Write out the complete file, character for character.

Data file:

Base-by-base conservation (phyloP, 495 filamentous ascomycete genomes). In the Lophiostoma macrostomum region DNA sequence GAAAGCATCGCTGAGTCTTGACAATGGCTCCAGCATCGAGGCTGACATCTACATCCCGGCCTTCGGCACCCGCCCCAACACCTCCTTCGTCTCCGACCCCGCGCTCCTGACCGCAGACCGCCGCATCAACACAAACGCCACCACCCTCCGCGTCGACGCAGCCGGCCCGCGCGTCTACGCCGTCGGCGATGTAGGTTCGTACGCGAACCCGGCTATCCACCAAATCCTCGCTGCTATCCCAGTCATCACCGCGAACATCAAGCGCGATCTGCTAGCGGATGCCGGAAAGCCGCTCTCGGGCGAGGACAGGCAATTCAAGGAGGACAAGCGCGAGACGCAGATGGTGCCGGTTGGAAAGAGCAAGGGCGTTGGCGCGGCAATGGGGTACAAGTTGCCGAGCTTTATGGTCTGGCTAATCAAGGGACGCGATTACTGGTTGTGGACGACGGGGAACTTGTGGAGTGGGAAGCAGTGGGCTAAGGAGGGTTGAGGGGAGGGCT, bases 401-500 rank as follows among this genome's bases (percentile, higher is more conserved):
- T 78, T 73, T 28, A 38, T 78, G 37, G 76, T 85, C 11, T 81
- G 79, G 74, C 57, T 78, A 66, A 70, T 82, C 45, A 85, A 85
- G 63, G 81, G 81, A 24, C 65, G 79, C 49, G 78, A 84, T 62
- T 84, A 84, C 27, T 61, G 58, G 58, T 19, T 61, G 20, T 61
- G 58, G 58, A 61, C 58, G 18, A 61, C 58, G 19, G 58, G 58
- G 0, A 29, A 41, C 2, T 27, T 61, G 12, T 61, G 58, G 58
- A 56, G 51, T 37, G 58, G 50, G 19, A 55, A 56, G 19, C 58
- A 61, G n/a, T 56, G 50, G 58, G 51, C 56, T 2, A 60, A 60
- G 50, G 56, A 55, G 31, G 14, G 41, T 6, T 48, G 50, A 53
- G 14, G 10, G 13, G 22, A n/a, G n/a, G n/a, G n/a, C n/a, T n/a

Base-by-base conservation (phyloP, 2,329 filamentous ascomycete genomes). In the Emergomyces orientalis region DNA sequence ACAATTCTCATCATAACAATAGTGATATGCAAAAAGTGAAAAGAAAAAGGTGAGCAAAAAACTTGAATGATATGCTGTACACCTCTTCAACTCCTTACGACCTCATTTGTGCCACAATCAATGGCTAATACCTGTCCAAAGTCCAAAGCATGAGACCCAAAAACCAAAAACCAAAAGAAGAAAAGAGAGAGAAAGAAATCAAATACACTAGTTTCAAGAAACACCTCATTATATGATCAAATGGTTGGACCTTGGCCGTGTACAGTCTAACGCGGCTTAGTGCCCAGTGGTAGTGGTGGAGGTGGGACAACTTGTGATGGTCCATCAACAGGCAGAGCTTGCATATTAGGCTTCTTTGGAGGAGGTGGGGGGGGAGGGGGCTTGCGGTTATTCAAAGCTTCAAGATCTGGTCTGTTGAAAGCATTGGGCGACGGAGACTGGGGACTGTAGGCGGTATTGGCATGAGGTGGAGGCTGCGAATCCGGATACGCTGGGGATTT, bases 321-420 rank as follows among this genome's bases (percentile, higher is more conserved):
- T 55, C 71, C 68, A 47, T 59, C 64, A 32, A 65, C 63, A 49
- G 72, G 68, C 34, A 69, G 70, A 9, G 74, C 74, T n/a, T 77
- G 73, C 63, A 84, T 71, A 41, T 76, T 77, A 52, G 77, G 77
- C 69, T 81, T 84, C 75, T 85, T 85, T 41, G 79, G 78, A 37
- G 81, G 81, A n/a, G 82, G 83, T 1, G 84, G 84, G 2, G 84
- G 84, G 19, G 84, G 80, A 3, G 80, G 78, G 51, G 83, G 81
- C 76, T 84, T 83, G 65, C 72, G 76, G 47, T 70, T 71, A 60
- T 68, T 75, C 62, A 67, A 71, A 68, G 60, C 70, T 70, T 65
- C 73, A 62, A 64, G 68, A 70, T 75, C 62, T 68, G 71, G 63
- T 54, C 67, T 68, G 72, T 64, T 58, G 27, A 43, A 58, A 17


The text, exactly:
Base-by-base conservation (phyloP, 495 filamentous ascomycete genomes). In the Lophiostoma macrostomum region DNA sequence GAAAGCATCGCTGAGTCTTGACAATGGCTCCAGCATCGAGGCTGACATCTACATCCCGGCCTTCGGCACCCGCCCCAACACCTCCTTCGTCTCCGACCCCGCGCTCCTGACCGCAGACCGCCGCATCAACACAAACGCCACCACCCTCCGCGTCGACGCAGCCGGCCCGCGCGTCTACGCCGTCGGCGATGTAGGTTCGTACGCGAACCCGGCTATCCACCAAATCCTCGCTGCTATCCCAGTCATCACCGCGAACATCAAGCGCGATCTGCTAGCGGATGCCGGAAAGCCGCTCTCGGGCGAGGACAGGCAATTCAAGGAGGACAAGCGCGAGACGCAGATGGTGCCGGTTGGAAAGAGCAAGGGCGTTGGCGCGGCAATGGGGTACAAGTTGCCGAGCTTTATGGTCTGGCTAATCAAGGGACGCGATTACTGGTTGTGGACGACGGGGAACTTGTGGAGTGGGAAGCAGTGGGCTAAGGAGGGTTGAGGGGAGGGCT, bases 401-500 rank as follows among this genome's bases (percentile, higher is more conserved):
- T 78, T 73, T 28, A 38, T 78, G 37, G 76, T 85, C 11, T 81
- G 79, G 74, C 57, T 78, A 66, A 70, T 82, C 45, A 85, A 85
- G 63, G 81, G 81, A 24, C 65, G 79, C 49, G 78, A 84, T 62
- T 84, A 84, C 27, T 61, G 58, G 58, T 19, T 61, G 20, T 61
- G 58, G 58, A 61, C 58, G 18, A 61, C 58, G 19, G 58, G 58
- G 0, A 29, A 41, C 2, T 27, T 61, G 12, T 61, G 58, G 58
- A 56, G 51, T 37, G 58, G 50, G 19, A 55, A 56, G 19, C 58
- A 61, G n/a, T 56, G 50, G 58, G 51, C 56, T 2, A 60, A 60
- G 50, G 56, A 55, G 31, G 14, G 41, T 6, T 48, G 50, A 53
- G 14, G 10, G 13, G 22, A n/a, G n/a, G n/a, G n/a, C n/a, T n/a

Base-by-base conservation (phyloP, 2,329 filamentous ascomycete genomes). In the Emergomyces orientalis region DNA sequence ACAATTCTCATCATAACAATAGTGATATGCAAAAAGTGAAAAGAAAAAGGTGAGCAAAAAACTTGAATGATATGCTGTACACCTCTTCAACTCCTTACGACCTCATTTGTGCCACAATCAATGGCTAATACCTGTCCAAAGTCCAAAGCATGAGACCCAAAAACCAAAAACCAAAAGAAGAAAAGAGAGAGAAAGAAATCAAATACACTAGTTTCAAGAAACACCTCATTATATGATCAAATGGTTGGACCTTGGCCGTGTACAGTCTAACGCGGCTTAGTGCCCAGTGGTAGTGGTGGAGGTGGGACAACTTGTGATGGTCCATCAACAGGCAGAGCTTGCATATTAGGCTTCTTTGGAGGAGGTGGGGGGGGAGGGGGCTTGCGGTTATTCAAAGCTTCAAGATCTGGTCTGTTGAAAGCATTGGGCGACGGAGACTGGGGACTGTAGGCGGTATTGGCATGAGGTGGAGGCTGCGAATCCGGATACGCTGGGGATTT, bases 321-420 rank as follows among this genome's bases (percentile, higher is more conserved):
- T 55, C 71, C 68, A 47, T 59, C 64, A 32, A 65, C 63, A 49
- G 72, G 68, C 34, A 69, G 70, A 9, G 74, C 74, T n/a, T 77
- G 73, C 63, A 84, T 71, A 41, T 76, T 77, A 52, G 77, G 77
- C 69, T 81, T 84, C 75, T 85, T 85, T 41, G 79, G 78, A 37
- G 81, G 81, A n/a, G 82, G 83, T 1, G 84, G 84, G 2, G 84
- G 84, G 19, G 84, G 80, A 3, G 80, G 78, G 51, G 83, G 81
- C 76, T 84, T 83, G 65, C 72, G 76, G 47, T 70, T 71, A 60
- T 68, T 75, C 62, A 67, A 71, A 68, G 60, C 70, T 70, T 65
- C 73, A 62, A 64, G 68, A 70, T 75, C 62, T 68, G 71, G 63
- T 54, C 67, T 68, G 72, T 64, T 58, G 27, A 43, A 58, A 17